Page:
Rosenthal vs Steinitz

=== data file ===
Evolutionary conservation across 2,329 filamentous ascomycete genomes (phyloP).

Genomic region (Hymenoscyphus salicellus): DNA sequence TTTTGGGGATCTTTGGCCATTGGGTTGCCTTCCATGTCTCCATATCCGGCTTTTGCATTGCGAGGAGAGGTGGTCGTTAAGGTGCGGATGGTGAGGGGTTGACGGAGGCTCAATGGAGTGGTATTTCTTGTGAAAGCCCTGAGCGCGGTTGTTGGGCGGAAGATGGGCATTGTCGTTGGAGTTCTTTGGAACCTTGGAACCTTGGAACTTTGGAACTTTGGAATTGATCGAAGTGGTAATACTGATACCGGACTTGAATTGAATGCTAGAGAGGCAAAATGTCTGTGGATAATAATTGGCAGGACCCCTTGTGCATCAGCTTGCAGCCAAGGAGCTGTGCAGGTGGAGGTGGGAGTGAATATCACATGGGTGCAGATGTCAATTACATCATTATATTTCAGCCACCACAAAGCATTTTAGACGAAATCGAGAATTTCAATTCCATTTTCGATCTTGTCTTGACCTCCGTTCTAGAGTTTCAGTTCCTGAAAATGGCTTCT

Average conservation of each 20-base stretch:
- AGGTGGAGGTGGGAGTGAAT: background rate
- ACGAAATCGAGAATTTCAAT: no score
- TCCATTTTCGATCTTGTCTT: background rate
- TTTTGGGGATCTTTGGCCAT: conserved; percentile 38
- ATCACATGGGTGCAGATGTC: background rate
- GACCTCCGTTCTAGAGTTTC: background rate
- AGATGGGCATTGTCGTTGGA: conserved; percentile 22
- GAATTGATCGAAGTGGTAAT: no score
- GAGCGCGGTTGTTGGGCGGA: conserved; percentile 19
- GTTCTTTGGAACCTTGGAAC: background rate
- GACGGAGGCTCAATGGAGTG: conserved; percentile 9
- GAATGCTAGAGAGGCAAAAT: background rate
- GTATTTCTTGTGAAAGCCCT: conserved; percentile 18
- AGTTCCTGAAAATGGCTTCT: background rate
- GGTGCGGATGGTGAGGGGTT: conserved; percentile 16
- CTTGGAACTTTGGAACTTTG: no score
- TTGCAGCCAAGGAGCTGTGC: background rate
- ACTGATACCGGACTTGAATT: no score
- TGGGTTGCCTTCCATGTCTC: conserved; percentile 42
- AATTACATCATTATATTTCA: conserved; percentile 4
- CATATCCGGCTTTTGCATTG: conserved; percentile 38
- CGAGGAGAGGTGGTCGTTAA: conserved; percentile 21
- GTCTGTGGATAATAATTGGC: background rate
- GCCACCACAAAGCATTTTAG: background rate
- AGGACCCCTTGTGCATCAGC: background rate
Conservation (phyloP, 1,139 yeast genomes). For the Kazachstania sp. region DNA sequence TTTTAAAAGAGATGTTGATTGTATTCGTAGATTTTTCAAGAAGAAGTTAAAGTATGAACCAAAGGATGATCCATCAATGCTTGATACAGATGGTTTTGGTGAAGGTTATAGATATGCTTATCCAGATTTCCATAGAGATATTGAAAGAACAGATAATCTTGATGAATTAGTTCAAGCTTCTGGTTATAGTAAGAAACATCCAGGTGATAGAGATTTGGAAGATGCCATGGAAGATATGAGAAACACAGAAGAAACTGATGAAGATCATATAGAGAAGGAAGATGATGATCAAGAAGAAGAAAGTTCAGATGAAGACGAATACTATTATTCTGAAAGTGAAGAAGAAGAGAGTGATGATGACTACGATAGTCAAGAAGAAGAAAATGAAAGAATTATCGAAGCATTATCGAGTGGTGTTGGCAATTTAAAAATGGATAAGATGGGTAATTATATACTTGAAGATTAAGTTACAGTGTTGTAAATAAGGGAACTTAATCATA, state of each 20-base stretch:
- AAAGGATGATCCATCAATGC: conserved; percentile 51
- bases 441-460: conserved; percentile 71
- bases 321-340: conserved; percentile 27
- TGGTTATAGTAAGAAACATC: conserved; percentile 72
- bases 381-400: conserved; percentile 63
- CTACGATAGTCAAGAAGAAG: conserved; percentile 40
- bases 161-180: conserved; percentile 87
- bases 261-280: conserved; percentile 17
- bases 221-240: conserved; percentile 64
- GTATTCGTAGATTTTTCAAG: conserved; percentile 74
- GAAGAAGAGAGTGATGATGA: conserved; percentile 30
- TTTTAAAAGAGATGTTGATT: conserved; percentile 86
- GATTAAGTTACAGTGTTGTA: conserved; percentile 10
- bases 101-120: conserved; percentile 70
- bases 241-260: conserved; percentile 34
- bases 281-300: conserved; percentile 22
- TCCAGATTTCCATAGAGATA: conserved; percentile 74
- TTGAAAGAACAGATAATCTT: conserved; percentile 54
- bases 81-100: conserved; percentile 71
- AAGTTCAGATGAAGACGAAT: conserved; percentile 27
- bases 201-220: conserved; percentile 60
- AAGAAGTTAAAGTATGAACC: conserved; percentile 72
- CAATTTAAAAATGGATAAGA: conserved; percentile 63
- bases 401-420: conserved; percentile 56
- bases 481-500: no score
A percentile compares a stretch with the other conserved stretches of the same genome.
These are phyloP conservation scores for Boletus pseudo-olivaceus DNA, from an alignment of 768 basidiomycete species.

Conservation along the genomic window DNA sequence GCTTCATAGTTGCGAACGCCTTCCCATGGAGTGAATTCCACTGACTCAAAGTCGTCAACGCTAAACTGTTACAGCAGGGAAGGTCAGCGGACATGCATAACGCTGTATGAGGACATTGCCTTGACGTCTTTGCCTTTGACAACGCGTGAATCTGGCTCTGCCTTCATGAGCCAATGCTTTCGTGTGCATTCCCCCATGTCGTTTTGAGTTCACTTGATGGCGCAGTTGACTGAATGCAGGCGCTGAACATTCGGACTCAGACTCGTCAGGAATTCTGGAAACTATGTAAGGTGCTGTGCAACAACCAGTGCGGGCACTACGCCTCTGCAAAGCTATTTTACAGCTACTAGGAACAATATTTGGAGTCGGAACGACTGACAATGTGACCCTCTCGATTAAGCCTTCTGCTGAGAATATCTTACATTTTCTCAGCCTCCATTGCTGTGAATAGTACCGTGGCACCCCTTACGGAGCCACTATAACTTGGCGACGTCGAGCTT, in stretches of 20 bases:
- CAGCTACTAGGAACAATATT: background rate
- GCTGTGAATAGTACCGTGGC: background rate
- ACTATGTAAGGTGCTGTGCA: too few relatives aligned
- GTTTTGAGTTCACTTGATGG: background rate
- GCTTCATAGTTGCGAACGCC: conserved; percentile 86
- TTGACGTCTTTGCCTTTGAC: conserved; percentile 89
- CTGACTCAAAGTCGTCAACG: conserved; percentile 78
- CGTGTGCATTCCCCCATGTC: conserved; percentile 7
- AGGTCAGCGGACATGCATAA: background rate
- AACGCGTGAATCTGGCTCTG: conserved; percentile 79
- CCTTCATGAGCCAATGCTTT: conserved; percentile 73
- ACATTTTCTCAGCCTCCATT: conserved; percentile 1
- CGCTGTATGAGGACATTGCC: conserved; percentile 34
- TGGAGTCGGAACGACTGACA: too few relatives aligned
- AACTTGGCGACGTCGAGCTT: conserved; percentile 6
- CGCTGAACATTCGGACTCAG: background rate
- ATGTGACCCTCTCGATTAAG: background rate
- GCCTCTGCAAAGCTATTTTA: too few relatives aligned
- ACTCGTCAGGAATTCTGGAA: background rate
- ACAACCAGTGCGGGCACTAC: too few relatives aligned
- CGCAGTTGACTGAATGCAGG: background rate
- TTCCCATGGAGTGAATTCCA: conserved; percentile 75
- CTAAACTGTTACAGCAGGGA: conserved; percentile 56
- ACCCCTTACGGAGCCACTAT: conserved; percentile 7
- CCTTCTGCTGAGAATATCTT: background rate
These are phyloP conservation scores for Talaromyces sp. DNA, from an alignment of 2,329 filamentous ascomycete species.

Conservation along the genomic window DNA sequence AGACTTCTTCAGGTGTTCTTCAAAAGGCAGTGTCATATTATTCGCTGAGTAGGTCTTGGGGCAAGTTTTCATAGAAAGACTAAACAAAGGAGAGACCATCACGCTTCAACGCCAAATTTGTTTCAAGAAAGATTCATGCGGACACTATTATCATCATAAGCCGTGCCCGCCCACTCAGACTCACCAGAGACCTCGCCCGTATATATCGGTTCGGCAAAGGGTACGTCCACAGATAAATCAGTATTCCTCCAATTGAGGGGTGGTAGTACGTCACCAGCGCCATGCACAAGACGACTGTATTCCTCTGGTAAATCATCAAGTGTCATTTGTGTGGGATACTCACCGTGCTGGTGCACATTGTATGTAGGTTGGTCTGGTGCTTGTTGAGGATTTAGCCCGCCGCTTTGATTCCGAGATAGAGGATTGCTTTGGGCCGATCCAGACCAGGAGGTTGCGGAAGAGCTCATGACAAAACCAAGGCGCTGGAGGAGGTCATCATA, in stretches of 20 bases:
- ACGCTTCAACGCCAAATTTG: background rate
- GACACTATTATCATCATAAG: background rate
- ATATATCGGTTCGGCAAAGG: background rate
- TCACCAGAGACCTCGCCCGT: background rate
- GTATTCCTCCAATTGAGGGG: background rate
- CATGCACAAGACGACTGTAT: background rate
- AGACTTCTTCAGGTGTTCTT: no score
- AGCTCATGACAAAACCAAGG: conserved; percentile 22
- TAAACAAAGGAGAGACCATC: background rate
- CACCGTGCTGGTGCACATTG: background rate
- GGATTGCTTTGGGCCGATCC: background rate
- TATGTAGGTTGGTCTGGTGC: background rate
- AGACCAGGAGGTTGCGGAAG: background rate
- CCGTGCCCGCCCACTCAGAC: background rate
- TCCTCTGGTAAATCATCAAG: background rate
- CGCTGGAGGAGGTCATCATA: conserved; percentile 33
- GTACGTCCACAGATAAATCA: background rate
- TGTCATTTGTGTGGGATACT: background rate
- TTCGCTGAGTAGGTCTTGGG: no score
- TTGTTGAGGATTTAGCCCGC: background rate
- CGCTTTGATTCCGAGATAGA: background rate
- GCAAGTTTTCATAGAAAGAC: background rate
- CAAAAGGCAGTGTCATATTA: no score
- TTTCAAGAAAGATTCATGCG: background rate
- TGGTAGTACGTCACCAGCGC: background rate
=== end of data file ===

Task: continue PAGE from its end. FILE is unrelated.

[Event "Vienna"] [Site "?"] [Round "0"] [White "Rosenthal"] [Black "Steinitz"] [Result "0-1"] [FEN "r1br2k1/ppp2pbp/6p1/8/2qN1P2/2P1B3/PP3QPP/R4RK1 b - - 0 1"] {Systematic use of the Bishop pair. Steinitz was the first to show a method for the best utilization of the two Bishops. So far as is know, it was in the present game that he first applied his system. The theory of Steinitz applies to positions which are not close, but which, on the other hand, are not yet completely open in character. White still has support points at d4 and e5. The cornerstone of the Steinitz system is to deprive the opponent of such support points by means of pawn advances. The hostile pieces will thus be doomed to passivity, and the owner of the bishop pair should not find it difficult to set a decisive attack in motion. His contemporaries pointed out the weakness which these pawn advances must necessarily creat. Only through the games of Steinitz was it realized that such weaknesses are not so serious because two bishops can cover all the squares, being in this way much more useful for neutralizing weaknesses than two Knights or Knight and Bishop would be} 1... c5 2. Nf3 b6 {Puts an end to any Bishop activity on the g1-a7 diagonal} 3. Ne5 Qe6 4. Qf3 Ba6 5. Rfe1 f6 {deprives the Knight also of the e5 square} 6. Ng4 h5 { Drives the Knight further back} 7. Nf2 Qf7 { intending Bb7 inducing weaknesses on this diagonal} 8. f5 {It is understandable that white should strive for some counterplay, but in so doing he only weakens his position.} (8. b3) 8... g5 9. Rad1 Bb7 (9... Qxa2 10. Qxh5) 10. Qg3 Rd5 $1 {This is the positional refutation of 8. Pf5. The f-pawn is now incurably weak} (10... Qxa2 11. Qc7 Rxd1 12. Rxd1 Bd5 13. Qd7 $132) 11. Rxd5 Qxd5 12. Rd1 (12. Qh3 $2 g4) 12... Qxf5 13. Qc7 Bd5 14. b3 Re8 15. c4 Bf7 16. Bc1 Re2 17. Rf1 Qc2 18. Qg3 (18. -- Rxf2 19. Rxf2 Qxc1+) 18... Qxa2 0-1
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